The feudal idea of contracted marriages and cult-like religions have been two of Hollywood's dirty little secrets from the dawn of time - well, not quite that long, but lets say since the Golden Age of Hollywood.
Now E! is diving head first into both of those "unspoken" practices in its new scripted series “The Arrangement” -- starring Josh Henderson of "Dallas" and "Desperate Housewives." Henderson plays movie star Kyle West who is in the market for a contract actress bride.
“O.C.” alum Autumn Reeser stars as Leslie Belcamp, the Hollywood agent to the series' wanted bride (Christine Evangelista), who auditions to play alongside West in a new film, but quickly learns she was auditioning for so much more.
Reeser talked with TooFab about "The Arrangement," which premieres Sunday, March 5.
Is “The Arrangement” based on Scientology and Tom Cruise's marriage to Nicole Kidman or Katie Holmes?
I can see why people think that. It's not based on that. It's based on the idea of a contract marriage that's been around in Hollywood for years and years and years. This idea of doing things for the camera and how much of it is real versus how much of it is fake. It's more just based on what is a love story within Hollywood, how much of it is true and how much is for show. I think it's much more based on that than any one specific relationship.
Are marriage contracts common in the entertainment industry?
Nobody's ever offered me a contract of marriage, that's all I know! And now I'm starting to go, 'I don't know, that looks pretty good!' No, it's interesting because my character is totally pro-the contract marriage, like 'You should absolutely do this.' And that's a really fun perspective to play because I think it's different than my own perspective, so it's fun to play the opposite of your own personal beliefs.
Your character, Leslie, is also pregnant in the role.
Yes! Which is really fun. I think on top of it to be so aggressive, but also be the pinnacle of femininity with this big belly and just being a ball buster at the same time is a funny contrast.
Do men have the same pressure to balance work and family?
I think it's totally different because the female body is the one that carries the baby, so when you choose to start a family, that's a different decision if you're a man or you're a woman. That's not going to affect the man's day-to-day life as much as it's going to the woman's if you're talking about people who are actually carrying a baby within their bodies. And there are just physical demands that come from that and your body is going to be in service of that baby so you're gonna be more tired. It's a challenge.
You have two kids. Did you work while you were pregnant?
I worked through both of my pregnancies and it was a challenge, especially in the first trimester. You're very tired. Your body is going to make a human life and use all the resources of your body. It is worth it 100 percent, it's just a challenge and it's a consideration. And I do think that's something that work places should be aware of and willing to work with because men can choose to start a family but not have the same consideration of being more tired or needing more resources and all of that. I think it should be an equal playing field, and I think the workplace should be supportive of that because it's just a physical reality.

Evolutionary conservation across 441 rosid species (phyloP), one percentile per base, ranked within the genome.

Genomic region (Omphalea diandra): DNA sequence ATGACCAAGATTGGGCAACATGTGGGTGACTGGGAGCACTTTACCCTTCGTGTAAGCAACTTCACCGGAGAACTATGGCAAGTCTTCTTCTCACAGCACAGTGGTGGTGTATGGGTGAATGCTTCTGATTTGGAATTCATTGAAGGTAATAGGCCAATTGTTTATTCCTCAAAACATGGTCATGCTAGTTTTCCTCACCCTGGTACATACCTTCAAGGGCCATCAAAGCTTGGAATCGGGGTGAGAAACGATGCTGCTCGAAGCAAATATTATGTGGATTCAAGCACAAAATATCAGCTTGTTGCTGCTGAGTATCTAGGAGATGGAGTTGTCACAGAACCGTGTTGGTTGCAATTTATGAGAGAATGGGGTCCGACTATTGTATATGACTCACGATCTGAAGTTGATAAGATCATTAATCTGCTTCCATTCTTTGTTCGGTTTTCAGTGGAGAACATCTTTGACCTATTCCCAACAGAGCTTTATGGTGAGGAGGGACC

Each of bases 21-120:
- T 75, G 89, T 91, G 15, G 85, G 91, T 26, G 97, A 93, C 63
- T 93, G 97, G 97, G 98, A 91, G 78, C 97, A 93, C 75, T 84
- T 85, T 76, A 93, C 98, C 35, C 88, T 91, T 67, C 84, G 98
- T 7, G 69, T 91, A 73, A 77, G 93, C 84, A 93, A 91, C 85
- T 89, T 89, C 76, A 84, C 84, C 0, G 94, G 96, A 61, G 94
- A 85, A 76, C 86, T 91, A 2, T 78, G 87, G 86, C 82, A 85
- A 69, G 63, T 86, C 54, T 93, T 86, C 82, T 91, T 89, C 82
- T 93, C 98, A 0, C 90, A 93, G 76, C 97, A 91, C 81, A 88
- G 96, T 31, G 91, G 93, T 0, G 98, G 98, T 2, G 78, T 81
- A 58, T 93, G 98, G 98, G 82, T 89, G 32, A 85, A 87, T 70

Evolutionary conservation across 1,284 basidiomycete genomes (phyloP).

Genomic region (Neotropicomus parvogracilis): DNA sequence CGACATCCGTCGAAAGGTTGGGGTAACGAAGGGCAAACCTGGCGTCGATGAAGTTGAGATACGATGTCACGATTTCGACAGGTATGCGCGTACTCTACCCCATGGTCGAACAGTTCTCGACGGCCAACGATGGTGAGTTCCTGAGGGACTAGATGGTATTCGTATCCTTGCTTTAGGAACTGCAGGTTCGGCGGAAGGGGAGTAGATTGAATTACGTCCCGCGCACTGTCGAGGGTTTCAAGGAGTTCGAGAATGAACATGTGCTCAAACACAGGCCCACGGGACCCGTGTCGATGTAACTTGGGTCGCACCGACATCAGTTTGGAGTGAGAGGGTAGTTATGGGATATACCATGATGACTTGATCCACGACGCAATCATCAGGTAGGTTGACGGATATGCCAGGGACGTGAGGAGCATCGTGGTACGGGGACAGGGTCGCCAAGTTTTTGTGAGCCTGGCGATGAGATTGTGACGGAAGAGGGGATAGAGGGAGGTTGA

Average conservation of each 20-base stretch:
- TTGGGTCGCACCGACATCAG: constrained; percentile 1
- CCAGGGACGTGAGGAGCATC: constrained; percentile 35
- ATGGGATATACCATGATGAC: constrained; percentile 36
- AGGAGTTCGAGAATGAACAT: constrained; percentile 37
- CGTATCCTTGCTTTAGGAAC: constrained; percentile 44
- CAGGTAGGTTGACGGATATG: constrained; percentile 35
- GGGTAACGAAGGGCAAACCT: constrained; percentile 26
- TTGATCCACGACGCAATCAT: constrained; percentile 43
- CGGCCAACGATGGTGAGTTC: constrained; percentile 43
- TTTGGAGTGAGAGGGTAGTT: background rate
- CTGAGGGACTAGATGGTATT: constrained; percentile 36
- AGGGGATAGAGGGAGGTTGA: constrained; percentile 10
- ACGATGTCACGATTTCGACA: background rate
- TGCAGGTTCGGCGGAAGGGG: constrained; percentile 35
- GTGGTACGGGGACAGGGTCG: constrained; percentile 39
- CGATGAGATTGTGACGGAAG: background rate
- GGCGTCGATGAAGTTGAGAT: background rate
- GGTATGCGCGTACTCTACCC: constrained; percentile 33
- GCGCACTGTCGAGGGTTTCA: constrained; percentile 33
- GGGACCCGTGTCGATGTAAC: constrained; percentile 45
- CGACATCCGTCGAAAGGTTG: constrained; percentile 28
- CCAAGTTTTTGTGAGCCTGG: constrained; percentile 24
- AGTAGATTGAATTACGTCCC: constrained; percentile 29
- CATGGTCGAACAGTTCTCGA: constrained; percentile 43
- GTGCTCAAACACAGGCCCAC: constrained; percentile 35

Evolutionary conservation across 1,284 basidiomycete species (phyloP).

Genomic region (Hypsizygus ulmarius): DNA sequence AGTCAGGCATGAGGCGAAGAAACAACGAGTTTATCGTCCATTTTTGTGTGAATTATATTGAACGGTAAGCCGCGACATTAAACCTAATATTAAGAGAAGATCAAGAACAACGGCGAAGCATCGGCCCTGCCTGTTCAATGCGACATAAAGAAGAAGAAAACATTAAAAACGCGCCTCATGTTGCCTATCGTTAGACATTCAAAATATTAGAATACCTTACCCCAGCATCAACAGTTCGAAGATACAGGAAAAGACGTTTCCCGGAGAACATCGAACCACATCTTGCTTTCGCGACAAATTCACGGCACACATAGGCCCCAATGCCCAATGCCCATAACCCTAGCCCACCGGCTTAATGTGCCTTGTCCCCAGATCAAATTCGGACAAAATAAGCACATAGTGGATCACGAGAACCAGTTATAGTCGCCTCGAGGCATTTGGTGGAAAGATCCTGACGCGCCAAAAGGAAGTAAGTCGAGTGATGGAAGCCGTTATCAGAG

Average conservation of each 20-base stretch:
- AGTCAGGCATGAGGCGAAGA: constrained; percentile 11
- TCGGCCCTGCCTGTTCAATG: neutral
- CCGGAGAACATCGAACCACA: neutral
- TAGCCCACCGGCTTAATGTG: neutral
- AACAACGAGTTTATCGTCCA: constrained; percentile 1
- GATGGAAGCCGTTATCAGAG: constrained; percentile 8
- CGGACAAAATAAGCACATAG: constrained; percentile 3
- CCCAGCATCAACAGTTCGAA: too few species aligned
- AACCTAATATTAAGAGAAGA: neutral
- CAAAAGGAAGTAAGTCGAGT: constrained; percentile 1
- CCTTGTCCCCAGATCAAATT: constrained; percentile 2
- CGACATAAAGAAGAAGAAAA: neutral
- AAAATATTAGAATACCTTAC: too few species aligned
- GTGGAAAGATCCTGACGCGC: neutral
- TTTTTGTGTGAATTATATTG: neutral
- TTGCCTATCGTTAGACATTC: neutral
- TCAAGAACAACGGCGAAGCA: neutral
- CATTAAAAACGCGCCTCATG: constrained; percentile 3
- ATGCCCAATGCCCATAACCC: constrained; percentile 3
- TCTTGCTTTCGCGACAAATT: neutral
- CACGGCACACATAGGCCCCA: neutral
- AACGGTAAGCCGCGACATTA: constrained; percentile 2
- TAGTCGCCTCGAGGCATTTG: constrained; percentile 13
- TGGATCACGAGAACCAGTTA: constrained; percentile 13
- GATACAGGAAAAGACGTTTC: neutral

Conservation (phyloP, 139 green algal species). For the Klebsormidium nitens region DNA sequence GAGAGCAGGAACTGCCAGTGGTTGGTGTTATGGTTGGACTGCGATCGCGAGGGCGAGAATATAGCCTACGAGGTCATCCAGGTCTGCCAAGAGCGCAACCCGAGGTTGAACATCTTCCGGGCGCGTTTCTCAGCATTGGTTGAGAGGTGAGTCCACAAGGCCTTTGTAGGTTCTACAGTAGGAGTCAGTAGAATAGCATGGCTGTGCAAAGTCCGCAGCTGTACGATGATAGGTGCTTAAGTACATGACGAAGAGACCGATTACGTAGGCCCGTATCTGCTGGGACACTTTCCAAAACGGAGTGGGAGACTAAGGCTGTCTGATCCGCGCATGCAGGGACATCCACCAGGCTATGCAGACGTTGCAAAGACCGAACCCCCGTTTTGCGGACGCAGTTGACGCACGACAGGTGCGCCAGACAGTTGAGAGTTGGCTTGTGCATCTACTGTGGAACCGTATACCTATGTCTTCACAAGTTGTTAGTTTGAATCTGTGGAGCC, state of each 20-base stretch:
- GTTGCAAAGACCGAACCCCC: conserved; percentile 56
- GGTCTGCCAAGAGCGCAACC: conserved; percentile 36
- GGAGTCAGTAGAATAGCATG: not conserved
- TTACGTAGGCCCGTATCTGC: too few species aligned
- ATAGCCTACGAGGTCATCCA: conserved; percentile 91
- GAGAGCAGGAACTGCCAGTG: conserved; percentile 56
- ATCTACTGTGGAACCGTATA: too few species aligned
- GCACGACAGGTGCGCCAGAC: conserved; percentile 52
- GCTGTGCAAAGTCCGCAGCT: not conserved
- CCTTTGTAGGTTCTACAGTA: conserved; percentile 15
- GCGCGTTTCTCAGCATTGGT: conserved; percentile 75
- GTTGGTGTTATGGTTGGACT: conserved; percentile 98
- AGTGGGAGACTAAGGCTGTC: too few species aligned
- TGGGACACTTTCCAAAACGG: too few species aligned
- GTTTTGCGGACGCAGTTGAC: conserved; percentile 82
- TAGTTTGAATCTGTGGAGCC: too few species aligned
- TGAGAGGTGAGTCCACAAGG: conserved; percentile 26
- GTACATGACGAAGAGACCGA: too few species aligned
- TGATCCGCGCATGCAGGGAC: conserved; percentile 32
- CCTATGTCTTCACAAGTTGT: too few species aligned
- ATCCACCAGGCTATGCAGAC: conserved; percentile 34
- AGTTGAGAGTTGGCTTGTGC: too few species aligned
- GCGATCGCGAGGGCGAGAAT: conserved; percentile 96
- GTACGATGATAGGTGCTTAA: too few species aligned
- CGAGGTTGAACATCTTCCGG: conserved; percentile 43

Do you think Leslie is an accurate portrayal of today's pregnant, working woman?
I think “The Arrangement” is an accurate portrayal of this woman, you know, of somebody who's having an easy pregnancy. She's not somebody who's been put on bed rest. She's having an easy pregnancy, she's hard charging, in general, and she's decided this is not gonna stop me, this isn't gonna stop the way that I do things, and she's been lucky to not have to have a physical restriction around that. She's having a good experience and she still feels like she's able to get her job done at the same time, and I think that's what makes it fun is she's not letting it slow her down one bit. And I don't think that's the reality for everyone and I don't think everyone needs to live up to it. I don't think that at all. Every pregnancy is unique and has its own considerations.
Which character do you see yourself in more: "O.C." Taylor Townsend or Leslie Bellcamp?
I see myself in both characters, for sure. Every character that I play is some facet of myself, just expanded. And I usually start there: Where are the places the character and I are similar? That, for me, is the easiest place to start, and then to add on top of that and explore the places that we're different and to be completely willing to learn from the character, too. I learn something from every character I play as well.
Taylor, I think, I really connected to that feeling of sort of being an outsider who sort of tried too hard, who was always a little too much, you know? Because that was my sort of junior high experience, just always being a little too much to some degree and not quite fitting in. And then what I learned from Taylor is she was so unapologetic about who she was and had a strong sense of self, so that was something I could learn from.
And Leslie, I think where I relate is being in a profession that you feel good about, that you feel is your calling. I think Leslie loves what she does. She's an agent, she's really good at it, and where we're different is she doesn't mind conflict. In fact, she sort of welcomes it. She's much more direct and caustic and it's really fun to step into those shoes to be that assertive.